U.S. Sanctions Threats and the Indian-Russian Defense Relationship
The growing military relationship between India and Russia is concerning, and the U.S.’ tactic of threatening sanctions won’t deter other countries from cooperating militarily with Russia if it remains only a threat. The U.S. used this “threaten sanctions” method in attempting to deal with Turkey’s purchase of an S-400 missile system from Russia—now India’s focus is avoiding those sanctions as it tries to purchase the same system. However, enacting sanctions likely won’t help the United States’ existing relationships, either.
As of July 15th, 2019, India and Russia are collaborating to create a new payment method utilizing their own national currencies to facilitate defense deals. They hope to avoid the threat of U.S. sanctions—though the fact that India is engaging in “significant transactions” with the Russian defense sector is still technically grounds for such action by the U.S.
This recent collaboration between Russia and India is part of an existing series of relationships involving Russia’s struggling defense and intelligence sector. Though the U.S. has continually enacted the use of sanctions against Russia, its government continues to push weapons sales and intelligence agreements in strategic countries such as India and Turkey.
Russia delivered the first shipment of Turkey’s new S-400 missile defense system in early July, and it appears to be focusing on India as well. The defense-minded relationship between India and Russia isn’t new, however, as despite U.S. sanctions, “Russia accounted for 58% of the south Asian nation’s arms imports from 2014-18,” according to the Economic Times, an Indian newspaper. Recently, the two countries got closer to signing a defense logistics sharing pact that would “simplify interoperability and enable military platforms to receive support and supplies across bases in both nations”—such a deal could be signed as early as September of 2019.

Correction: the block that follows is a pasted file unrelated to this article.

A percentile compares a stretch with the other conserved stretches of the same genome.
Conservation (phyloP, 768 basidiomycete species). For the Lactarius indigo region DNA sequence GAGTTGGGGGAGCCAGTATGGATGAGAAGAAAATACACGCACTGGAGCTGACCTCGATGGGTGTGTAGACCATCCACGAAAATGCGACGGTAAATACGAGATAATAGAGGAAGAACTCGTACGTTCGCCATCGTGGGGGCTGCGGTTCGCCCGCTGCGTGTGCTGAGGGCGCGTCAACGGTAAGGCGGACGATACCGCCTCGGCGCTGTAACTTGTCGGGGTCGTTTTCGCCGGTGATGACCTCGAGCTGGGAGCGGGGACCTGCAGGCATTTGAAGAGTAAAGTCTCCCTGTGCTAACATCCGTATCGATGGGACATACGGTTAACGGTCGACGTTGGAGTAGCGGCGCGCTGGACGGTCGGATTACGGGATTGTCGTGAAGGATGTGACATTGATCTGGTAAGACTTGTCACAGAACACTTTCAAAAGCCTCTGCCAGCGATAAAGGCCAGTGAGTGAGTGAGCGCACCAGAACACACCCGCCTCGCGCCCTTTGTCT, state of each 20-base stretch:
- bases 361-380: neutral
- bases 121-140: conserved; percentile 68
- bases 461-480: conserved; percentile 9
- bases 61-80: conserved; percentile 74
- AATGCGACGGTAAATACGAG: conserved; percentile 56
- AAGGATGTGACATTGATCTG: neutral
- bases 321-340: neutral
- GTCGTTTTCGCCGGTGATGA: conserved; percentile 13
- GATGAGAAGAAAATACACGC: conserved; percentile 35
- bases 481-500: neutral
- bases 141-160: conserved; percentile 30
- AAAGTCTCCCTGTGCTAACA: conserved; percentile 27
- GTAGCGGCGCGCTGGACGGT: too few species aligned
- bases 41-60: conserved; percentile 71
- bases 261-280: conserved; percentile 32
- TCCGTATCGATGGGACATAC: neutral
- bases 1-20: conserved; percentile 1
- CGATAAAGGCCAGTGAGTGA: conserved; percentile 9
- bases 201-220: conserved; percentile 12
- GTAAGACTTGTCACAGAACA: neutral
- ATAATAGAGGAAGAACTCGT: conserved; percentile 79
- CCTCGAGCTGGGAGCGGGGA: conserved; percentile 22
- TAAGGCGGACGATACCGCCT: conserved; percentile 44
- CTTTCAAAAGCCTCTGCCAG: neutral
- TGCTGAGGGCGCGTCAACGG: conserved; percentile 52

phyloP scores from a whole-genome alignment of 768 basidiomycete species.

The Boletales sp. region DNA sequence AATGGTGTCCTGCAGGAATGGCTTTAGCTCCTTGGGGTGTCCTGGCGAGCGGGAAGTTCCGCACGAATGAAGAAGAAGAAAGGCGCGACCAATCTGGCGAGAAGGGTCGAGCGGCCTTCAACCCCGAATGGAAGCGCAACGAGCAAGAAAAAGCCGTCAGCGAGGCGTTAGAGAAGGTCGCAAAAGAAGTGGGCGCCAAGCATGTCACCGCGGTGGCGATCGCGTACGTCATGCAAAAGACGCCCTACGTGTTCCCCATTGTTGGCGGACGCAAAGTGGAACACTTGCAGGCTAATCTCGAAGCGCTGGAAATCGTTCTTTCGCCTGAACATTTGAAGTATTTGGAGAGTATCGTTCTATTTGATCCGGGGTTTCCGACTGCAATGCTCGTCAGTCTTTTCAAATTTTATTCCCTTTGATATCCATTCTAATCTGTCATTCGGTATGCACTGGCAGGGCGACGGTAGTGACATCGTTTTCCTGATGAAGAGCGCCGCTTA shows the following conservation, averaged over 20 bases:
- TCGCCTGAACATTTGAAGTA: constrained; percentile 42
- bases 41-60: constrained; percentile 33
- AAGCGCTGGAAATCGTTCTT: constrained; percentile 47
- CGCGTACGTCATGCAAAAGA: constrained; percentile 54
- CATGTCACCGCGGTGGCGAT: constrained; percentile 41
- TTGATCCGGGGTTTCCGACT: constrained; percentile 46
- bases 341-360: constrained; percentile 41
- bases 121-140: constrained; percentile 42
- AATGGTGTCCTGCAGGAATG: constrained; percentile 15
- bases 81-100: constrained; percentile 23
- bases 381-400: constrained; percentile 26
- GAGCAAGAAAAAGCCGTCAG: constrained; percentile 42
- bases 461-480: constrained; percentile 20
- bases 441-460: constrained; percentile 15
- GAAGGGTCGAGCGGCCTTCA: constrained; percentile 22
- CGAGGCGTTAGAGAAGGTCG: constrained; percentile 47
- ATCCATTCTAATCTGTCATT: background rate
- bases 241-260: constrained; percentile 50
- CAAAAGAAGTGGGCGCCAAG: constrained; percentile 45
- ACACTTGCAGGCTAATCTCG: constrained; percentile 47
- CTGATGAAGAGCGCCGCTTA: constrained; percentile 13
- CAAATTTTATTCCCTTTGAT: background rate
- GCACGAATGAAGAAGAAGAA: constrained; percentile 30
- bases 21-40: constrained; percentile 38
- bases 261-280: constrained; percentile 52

The contents of such a deal would include naval benefits, giving both India and Russia access to mutual military ports, economic ports, and standing availability of spare parts. The pact would also likely include access to airbases and to energy in the arctic (for India, of course). Though the final logistics and wording of the pact have yet to be determined, India’s willingness to nurture its defense relationship with Russia is clear not only from this deal, but from their creation of new payment methods and their existing defense and intelligence relationship.
The U.S. isn’t thrilled about the continued (relative) success of the Russian defense and intelligence sector, despite the heavy sanctions it has levied against Russia. As Russia remains the second largest exporter of arms in the world, extending its reach into countries with which the United States hesitates to make deals, the United States’ primary threat is that of sanctions. This threat didn’t stop Turkey from accepting a deal with Putin, and it likely isn’t going to stop Modi from doing so.
ASP commented on the use of sanctions last month. As Rossella Cerulli stated, “the logic of punishment to deter future bad behavior is fragile,” as Russia holds a particularly powerful position on the world stage, even in the face of sanctions. If the U.S. threatens to sanction a given nation, that nation can then turn to Russia for energy and weapons as needed. If a country is already doing so, sanctioning them for said action can only reinforce their reasons for doing so.
Additionally, Russia’s firm foothold in the energy sector is enough to keep the country from experiencing long-term difficulty from sanctions—data shows that Russia’s inflation and unemployment rates have dropped significantly in recent years. It’s clear that whatever and India and Russia end up agreeing on, the United States shouldn’t heavily rely on sanctions, or the threat of them, in reaction.
“Russia-India relations are time-tested and it cannot be stopped by sanctions…” according to Russian envoy Roman Babushkin. Considering that India and Russia have an existing relationship, the best route for the United States, given the future purchase of a Russian S-400 missile defense system by India, is to diverge from the steps taken around Turkey’s purchase of the same system. Though the U.S. is at a locational disadvantage in developing its security relationship with India, it still might be able to shape India’s intentions in terms of actually using the system.
Most importantly, however, the United States must not stick to its dysfunctional tactic of further sanctioning countries who are already willing to conduct business with Russia’s defense sector, as this tactic seems to do nothing more than alienate the possibility of future positive relations with these countries.